The bright moon passes by Saturn on Wednesday (Sept. 7), coinciding with the moon’s closest approach to Earth.
Currently in a waxing gibbous phase, the moon will appear near Saturn on the evenings of September 7th and 8th. However, while Saturn currently shines brightly at a +0.4 magnitude, the moon’s glow may make it difficult to spot the ringed planet — especially as the moon reaches perigee.
The moon arrives at its closest point along its orbit to the Earth on Wednesday (Sept. 7) at 2:18 p.m. ET (1618 GMT). This close approach, also known as perigee, occurs because the moon’s distance from Earth varies as its orbit is not perfectly circular. As a result, the moon passes closer to Earth once each month, appearing slightly larger and brighter than at other times, according to In-the-Sky.org.
Last month, Saturn reached opposition — or the opposite side of the Earth from the sun in its orbit — meaning it rises before sunset and is visible until a few hours before sunrise. It is highest in the sky around midnight local time.
To overcome the bright moonlight, skywatchers can try placing a finger over the moon to isolate Saturn in the night sky. Using a small telescope will offer an even better view, helping to reveal Saturn’s rings or possibly even one of its moons, according to EarthSky.org (opens in new tab).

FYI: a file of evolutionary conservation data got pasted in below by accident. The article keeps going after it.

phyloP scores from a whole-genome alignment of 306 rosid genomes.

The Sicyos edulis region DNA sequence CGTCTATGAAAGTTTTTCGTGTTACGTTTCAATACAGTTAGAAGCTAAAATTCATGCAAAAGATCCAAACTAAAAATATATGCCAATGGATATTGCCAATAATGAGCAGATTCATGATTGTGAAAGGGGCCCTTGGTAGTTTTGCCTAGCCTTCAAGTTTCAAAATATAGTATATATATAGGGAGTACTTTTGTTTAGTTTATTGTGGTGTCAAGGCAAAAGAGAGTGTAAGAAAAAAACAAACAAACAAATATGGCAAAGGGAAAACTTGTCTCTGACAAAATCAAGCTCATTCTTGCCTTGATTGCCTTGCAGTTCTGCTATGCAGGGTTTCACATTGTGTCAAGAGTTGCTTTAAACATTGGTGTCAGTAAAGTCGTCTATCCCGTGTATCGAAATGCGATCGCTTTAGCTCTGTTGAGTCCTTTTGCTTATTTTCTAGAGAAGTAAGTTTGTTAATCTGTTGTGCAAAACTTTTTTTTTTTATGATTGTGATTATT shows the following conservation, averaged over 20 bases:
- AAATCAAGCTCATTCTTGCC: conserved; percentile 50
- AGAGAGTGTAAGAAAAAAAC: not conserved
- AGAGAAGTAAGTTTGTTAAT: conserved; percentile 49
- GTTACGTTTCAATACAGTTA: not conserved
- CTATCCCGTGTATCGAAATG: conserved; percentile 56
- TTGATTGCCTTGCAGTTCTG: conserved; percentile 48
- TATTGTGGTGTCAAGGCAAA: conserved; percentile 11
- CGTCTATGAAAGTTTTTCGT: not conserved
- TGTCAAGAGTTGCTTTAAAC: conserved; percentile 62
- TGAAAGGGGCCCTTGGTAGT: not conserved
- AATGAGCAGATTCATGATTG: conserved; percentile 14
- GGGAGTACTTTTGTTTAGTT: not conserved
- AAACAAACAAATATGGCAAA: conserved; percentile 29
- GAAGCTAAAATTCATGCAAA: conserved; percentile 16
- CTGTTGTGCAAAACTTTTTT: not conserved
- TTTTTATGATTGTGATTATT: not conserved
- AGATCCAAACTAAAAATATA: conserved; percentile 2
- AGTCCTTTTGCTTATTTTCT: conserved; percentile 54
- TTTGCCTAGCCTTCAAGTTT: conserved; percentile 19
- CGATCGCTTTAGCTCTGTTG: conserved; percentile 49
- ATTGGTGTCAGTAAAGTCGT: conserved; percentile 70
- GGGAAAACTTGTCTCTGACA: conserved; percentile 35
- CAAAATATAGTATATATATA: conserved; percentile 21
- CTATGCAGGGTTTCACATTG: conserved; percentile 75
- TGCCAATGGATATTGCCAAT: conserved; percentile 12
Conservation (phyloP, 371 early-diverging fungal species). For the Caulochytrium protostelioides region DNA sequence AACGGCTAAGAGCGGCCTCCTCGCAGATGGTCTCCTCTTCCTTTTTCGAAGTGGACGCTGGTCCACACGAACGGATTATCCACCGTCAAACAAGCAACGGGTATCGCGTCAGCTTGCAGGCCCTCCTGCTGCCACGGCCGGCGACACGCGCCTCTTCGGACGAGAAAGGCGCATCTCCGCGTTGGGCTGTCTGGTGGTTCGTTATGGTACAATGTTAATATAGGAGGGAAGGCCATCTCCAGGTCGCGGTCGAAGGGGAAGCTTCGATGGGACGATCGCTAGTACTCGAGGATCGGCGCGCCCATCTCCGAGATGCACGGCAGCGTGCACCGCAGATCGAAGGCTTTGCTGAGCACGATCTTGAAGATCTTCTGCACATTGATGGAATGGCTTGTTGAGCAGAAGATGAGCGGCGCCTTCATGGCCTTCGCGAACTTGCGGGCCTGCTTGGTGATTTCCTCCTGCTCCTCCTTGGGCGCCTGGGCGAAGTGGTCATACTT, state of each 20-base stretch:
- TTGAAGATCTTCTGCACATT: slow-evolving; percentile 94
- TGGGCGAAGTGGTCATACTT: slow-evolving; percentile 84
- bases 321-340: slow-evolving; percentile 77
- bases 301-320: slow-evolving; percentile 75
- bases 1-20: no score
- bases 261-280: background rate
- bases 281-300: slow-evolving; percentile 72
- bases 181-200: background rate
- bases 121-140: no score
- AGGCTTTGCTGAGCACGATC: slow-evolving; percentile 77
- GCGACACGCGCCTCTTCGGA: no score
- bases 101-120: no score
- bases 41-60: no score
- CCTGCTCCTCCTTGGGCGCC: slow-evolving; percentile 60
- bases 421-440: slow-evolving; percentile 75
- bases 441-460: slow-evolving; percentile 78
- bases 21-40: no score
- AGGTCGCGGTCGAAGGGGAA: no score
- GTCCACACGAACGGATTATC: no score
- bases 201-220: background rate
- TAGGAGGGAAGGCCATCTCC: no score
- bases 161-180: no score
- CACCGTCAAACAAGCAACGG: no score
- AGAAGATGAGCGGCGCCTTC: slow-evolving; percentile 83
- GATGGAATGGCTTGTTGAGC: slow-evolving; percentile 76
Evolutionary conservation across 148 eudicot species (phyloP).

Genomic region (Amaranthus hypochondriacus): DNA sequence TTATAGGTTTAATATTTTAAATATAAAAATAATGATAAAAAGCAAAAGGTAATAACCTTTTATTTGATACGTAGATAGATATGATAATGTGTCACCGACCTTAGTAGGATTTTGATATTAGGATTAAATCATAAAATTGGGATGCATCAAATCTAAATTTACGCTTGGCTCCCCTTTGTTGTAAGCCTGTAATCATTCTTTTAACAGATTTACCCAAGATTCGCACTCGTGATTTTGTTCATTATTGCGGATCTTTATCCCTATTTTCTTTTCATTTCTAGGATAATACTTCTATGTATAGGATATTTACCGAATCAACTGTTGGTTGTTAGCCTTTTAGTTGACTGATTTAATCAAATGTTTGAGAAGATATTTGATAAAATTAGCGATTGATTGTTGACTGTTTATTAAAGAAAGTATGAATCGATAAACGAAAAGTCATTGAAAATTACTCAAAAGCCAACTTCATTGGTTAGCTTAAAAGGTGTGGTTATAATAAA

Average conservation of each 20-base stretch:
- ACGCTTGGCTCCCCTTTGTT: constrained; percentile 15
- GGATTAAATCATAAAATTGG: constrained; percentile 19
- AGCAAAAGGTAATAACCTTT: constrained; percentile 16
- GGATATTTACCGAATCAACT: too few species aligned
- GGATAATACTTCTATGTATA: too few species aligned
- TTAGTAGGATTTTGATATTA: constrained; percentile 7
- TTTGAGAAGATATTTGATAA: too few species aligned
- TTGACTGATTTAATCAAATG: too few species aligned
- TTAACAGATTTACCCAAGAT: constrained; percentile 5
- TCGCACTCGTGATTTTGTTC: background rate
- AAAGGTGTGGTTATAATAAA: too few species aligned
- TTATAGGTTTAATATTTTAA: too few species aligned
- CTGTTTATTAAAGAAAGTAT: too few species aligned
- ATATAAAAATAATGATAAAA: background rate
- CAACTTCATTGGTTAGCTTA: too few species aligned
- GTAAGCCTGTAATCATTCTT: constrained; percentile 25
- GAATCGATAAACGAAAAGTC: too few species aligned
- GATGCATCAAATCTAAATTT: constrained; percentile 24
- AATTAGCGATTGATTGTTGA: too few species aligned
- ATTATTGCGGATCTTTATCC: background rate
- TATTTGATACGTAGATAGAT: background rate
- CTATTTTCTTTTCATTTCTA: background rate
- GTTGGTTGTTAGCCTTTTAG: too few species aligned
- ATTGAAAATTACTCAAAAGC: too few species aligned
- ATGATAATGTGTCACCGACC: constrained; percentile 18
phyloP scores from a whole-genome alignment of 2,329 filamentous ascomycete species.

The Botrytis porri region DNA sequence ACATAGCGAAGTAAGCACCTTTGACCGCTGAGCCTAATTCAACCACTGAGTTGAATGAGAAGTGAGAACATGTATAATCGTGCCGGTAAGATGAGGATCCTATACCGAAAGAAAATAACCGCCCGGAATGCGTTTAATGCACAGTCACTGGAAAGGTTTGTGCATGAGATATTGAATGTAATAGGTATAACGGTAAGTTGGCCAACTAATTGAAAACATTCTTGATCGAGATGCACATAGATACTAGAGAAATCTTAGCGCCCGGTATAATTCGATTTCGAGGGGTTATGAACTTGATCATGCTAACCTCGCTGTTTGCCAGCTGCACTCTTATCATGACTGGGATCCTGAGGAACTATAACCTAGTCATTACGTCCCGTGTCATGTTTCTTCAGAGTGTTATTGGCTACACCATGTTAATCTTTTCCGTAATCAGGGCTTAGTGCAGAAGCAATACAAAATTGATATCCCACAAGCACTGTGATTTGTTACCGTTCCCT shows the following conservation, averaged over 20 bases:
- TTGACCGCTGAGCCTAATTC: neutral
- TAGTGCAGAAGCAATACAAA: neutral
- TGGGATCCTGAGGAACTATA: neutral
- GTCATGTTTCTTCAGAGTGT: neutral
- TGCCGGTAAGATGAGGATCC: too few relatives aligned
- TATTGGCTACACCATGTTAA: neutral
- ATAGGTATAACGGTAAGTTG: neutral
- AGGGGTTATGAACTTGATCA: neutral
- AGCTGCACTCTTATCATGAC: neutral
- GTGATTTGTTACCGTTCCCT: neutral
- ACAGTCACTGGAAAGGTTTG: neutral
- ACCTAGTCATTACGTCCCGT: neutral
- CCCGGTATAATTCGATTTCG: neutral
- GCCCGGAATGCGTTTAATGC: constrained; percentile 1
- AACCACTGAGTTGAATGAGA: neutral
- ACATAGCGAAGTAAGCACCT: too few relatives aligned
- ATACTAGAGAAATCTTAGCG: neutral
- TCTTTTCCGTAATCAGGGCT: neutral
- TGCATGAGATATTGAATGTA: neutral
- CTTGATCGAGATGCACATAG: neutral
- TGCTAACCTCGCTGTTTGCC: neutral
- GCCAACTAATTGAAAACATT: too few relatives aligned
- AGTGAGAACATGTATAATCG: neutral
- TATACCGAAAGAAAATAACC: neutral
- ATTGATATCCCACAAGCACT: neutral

The moon will reach its full phase later this week on Saturday (Sept. 10) at at 5:59 a.m. ET (0959 GMT). This month’s full moon is the closest to the autumnal equinox, which occurs on Sept. 23 at 9:04 p.m. ET (0104 GMT on Sept. 24). In turn, September’s full moon is also called the Harvest Moon.
You can check out our guides for the best binoculars and the best telescopes to spot the bright moon as it passes by Saturn. If you’re hoping to capture a good photo of the duo, check out our recommendations for the best cameras for astrophotography and best lenses for astrophotography.
Editor’s Note: If you snap a photo of the bright waxing gibbous moon and Saturn and would like to share it with Space.com’s readers, send your photo(s), comments, and your name and location to firstname.lastname@example.org.